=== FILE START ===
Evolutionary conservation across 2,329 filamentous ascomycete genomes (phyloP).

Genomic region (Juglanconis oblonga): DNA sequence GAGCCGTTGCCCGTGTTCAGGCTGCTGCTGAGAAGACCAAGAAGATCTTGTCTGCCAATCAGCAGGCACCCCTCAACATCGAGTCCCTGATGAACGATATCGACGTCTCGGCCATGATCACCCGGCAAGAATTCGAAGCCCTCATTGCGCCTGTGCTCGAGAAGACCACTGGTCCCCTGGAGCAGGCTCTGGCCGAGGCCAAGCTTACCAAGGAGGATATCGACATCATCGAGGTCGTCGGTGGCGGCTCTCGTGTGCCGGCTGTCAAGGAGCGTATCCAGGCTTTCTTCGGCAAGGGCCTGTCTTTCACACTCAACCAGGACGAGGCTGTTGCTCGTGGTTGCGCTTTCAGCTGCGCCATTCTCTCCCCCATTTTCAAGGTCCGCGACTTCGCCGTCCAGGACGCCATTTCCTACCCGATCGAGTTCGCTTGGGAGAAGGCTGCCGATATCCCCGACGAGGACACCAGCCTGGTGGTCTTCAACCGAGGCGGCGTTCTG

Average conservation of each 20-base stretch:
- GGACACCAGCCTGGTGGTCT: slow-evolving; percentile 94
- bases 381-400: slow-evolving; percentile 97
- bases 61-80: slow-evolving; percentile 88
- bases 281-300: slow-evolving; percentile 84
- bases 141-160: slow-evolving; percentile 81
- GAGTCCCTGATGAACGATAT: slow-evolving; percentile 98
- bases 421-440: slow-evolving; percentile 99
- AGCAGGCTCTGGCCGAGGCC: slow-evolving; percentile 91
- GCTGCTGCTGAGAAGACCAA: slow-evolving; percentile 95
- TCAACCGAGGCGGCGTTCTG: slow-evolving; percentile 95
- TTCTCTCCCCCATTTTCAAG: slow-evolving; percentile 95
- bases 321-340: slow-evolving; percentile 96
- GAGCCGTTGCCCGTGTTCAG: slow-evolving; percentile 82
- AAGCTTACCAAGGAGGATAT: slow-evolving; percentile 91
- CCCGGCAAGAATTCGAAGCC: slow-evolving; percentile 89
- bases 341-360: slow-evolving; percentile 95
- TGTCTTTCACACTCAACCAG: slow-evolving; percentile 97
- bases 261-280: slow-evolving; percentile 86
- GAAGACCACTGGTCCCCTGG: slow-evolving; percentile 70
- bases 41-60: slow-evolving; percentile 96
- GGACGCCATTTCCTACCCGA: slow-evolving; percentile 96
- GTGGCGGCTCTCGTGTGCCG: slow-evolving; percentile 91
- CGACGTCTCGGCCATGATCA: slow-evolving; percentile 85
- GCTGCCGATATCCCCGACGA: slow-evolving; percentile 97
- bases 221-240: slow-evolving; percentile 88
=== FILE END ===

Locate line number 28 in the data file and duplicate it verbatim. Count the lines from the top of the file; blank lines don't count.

- bases 221-240: slow-evolving; percentile 88